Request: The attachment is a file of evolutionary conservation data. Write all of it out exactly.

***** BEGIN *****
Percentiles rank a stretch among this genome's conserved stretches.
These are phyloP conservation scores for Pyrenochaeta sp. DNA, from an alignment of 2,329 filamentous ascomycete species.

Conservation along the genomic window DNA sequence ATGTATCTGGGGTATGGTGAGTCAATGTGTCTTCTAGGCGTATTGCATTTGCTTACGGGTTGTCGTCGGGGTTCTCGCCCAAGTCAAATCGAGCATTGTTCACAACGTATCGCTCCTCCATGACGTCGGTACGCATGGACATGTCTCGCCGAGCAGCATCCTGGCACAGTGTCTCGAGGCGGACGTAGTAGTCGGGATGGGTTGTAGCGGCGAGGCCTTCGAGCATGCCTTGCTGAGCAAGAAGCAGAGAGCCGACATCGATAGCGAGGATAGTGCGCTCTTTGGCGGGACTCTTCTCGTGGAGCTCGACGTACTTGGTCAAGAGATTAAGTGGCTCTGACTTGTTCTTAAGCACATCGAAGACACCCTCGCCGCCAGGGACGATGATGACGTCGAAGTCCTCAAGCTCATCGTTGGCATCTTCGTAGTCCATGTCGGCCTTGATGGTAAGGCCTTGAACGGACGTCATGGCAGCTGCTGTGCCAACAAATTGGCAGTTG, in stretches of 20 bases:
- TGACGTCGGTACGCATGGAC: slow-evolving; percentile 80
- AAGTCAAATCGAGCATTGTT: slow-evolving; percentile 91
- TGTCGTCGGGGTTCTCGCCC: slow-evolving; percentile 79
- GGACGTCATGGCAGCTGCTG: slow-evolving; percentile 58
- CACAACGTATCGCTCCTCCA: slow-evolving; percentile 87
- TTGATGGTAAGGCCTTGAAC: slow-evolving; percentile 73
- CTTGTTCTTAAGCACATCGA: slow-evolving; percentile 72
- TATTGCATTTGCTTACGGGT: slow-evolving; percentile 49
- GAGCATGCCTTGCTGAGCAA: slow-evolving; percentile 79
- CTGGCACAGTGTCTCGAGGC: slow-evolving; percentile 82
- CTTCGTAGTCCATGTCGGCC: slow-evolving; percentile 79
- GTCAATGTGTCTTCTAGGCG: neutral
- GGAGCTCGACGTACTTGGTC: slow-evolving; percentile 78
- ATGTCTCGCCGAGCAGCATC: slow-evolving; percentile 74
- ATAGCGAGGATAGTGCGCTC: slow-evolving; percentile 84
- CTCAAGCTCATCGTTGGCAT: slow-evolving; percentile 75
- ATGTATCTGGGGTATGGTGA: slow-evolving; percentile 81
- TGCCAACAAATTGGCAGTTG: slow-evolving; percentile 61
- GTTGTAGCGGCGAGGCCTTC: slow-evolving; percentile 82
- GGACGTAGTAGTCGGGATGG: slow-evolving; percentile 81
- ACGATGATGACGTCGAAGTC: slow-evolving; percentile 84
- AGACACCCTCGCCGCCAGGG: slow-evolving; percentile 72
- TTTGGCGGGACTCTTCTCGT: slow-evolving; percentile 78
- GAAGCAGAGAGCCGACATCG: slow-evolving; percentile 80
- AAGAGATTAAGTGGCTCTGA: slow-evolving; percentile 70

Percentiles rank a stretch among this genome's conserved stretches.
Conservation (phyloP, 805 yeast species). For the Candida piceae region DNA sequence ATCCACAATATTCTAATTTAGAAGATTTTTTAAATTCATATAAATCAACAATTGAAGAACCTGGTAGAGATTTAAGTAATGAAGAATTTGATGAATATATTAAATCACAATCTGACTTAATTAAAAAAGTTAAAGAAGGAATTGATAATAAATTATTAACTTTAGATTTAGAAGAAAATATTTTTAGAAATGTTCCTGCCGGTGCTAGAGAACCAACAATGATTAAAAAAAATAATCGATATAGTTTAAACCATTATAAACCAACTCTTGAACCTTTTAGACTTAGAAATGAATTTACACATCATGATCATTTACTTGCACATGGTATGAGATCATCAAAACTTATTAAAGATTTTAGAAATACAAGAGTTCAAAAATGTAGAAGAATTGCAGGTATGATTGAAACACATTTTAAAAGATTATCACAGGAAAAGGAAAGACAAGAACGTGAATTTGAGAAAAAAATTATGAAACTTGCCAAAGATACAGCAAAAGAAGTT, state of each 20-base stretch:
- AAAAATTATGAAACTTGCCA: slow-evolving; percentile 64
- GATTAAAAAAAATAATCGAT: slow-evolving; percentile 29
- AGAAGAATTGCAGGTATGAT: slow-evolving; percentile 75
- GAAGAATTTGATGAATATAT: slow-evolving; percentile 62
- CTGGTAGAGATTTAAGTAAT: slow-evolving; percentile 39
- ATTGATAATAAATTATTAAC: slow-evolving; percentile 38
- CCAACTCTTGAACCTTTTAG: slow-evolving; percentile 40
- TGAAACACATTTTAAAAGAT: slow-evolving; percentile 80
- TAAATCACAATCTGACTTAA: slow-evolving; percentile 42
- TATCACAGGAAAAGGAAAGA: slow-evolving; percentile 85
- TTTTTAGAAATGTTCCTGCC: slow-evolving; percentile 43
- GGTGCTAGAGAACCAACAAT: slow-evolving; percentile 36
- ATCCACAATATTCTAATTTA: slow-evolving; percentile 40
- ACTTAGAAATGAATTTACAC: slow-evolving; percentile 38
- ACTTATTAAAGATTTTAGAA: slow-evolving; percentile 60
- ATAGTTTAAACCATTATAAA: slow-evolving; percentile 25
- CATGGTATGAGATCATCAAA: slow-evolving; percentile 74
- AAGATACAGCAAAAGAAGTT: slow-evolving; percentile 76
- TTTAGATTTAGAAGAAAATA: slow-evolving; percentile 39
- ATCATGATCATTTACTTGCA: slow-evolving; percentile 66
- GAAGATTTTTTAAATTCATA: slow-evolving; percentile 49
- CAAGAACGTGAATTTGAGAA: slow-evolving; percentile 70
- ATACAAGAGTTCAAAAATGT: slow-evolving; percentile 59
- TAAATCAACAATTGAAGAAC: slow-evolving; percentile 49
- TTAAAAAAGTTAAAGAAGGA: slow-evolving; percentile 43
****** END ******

Percentiles rank a stretch among this genome's conserved stretches.
These are phyloP conservation scores for Pyrenochaeta sp. DNA, from an alignment of 2,329 filamentous ascomycete species.

Conservation along the genomic window DNA sequence ATGTATCTGGGGTATGGTGAGTCAATGTGTCTTCTAGGCGTATTGCATTTGCTTACGGGTTGTCGTCGGGGTTCTCGCCCAAGTCAAATCGAGCATTGTTCACAACGTATCGCTCCTCCATGACGTCGGTACGCATGGACATGTCTCGCCGAGCAGCATCCTGGCACAGTGTCTCGAGGCGGACGTAGTAGTCGGGATGGGTTGTAGCGGCGAGGCCTTCGAGCATGCCTTGCTGAGCAAGAAGCAGAGAGCCGACATCGATAGCGAGGATAGTGCGCTCTTTGGCGGGACTCTTCTCGTGGAGCTCGACGTACTTGGTCAAGAGATTAAGTGGCTCTGACTTGTTCTTAAGCACATCGAAGACACCCTCGCCGCCAGGGACGATGATGACGTCGAAGTCCTCAAGCTCATCGTTGGCATCTTCGTAGTCCATGTCGGCCTTGATGGTAAGGCCTTGAACGGACGTCATGGCAGCTGCTGTGCCAACAAATTGGCAGTTG, in stretches of 20 bases:
- TGACGTCGGTACGCATGGAC: slow-evolving; percentile 80
- AAGTCAAATCGAGCATTGTT: slow-evolving; percentile 91
- TGTCGTCGGGGTTCTCGCCC: slow-evolving; percentile 79
- GGACGTCATGGCAGCTGCTG: slow-evolving; percentile 58
- CACAACGTATCGCTCCTCCA: slow-evolving; percentile 87
- TTGATGGTAAGGCCTTGAAC: slow-evolving; percentile 73
- CTTGTTCTTAAGCACATCGA: slow-evolving; percentile 72
- TATTGCATTTGCTTACGGGT: slow-evolving; percentile 49
- GAGCATGCCTTGCTGAGCAA: slow-evolving; percentile 79
- CTGGCACAGTGTCTCGAGGC: slow-evolving; percentile 82
- CTTCGTAGTCCATGTCGGCC: slow-evolving; percentile 79
- GTCAATGTGTCTTCTAGGCG: neutral
- GGAGCTCGACGTACTTGGTC: slow-evolving; percentile 78
- ATGTCTCGCCGAGCAGCATC: slow-evolving; percentile 74
- ATAGCGAGGATAGTGCGCTC: slow-evolving; percentile 84
- CTCAAGCTCATCGTTGGCAT: slow-evolving; percentile 75
- ATGTATCTGGGGTATGGTGA: slow-evolving; percentile 81
- TGCCAACAAATTGGCAGTTG: slow-evolving; percentile 61
- GTTGTAGCGGCGAGGCCTTC: slow-evolving; percentile 82
- GGACGTAGTAGTCGGGATGG: slow-evolving; percentile 81
- ACGATGATGACGTCGAAGTC: slow-evolving; percentile 84
- AGACACCCTCGCCGCCAGGG: slow-evolving; percentile 72
- TTTGGCGGGACTCTTCTCGT: slow-evolving; percentile 78
- GAAGCAGAGAGCCGACATCG: slow-evolving; percentile 80
- AAGAGATTAAGTGGCTCTGA: slow-evolving; percentile 70

Percentiles rank a stretch among this genome's conserved stretches.
Conservation (phyloP, 805 yeast species). For the Candida piceae region DNA sequence ATCCACAATATTCTAATTTAGAAGATTTTTTAAATTCATATAAATCAACAATTGAAGAACCTGGTAGAGATTTAAGTAATGAAGAATTTGATGAATATATTAAATCACAATCTGACTTAATTAAAAAAGTTAAAGAAGGAATTGATAATAAATTATTAACTTTAGATTTAGAAGAAAATATTTTTAGAAATGTTCCTGCCGGTGCTAGAGAACCAACAATGATTAAAAAAAATAATCGATATAGTTTAAACCATTATAAACCAACTCTTGAACCTTTTAGACTTAGAAATGAATTTACACATCATGATCATTTACTTGCACATGGTATGAGATCATCAAAACTTATTAAAGATTTTAGAAATACAAGAGTTCAAAAATGTAGAAGAATTGCAGGTATGATTGAAACACATTTTAAAAGATTATCACAGGAAAAGGAAAGACAAGAACGTGAATTTGAGAAAAAAATTATGAAACTTGCCAAAGATACAGCAAAAGAAGTT, state of each 20-base stretch:
- AAAAATTATGAAACTTGCCA: slow-evolving; percentile 64
- GATTAAAAAAAATAATCGAT: slow-evolving; percentile 29
- AGAAGAATTGCAGGTATGAT: slow-evolving; percentile 75
- GAAGAATTTGATGAATATAT: slow-evolving; percentile 62
- CTGGTAGAGATTTAAGTAAT: slow-evolving; percentile 39
- ATTGATAATAAATTATTAAC: slow-evolving; percentile 38
- CCAACTCTTGAACCTTTTAG: slow-evolving; percentile 40
- TGAAACACATTTTAAAAGAT: slow-evolving; percentile 80
- TAAATCACAATCTGACTTAA: slow-evolving; percentile 42
- TATCACAGGAAAAGGAAAGA: slow-evolving; percentile 85
- TTTTTAGAAATGTTCCTGCC: slow-evolving; percentile 43
- GGTGCTAGAGAACCAACAAT: slow-evolving; percentile 36
- ATCCACAATATTCTAATTTA: slow-evolving; percentile 40
- ACTTAGAAATGAATTTACAC: slow-evolving; percentile 38
- ACTTATTAAAGATTTTAGAA: slow-evolving; percentile 60
- ATAGTTTAAACCATTATAAA: slow-evolving; percentile 25
- CATGGTATGAGATCATCAAA: slow-evolving; percentile 74
- AAGATACAGCAAAAGAAGTT: slow-evolving; percentile 76
- TTTAGATTTAGAAGAAAATA: slow-evolving; percentile 39
- ATCATGATCATTTACTTGCA: slow-evolving; percentile 66
- GAAGATTTTTTAAATTCATA: slow-evolving; percentile 49
- CAAGAACGTGAATTTGAGAA: slow-evolving; percentile 70
- ATACAAGAGTTCAAAAATGT: slow-evolving; percentile 59
- TAAATCAACAATTGAAGAAC: slow-evolving; percentile 49
- TTAAAAAAGTTAAAGAAGGA: slow-evolving; percentile 43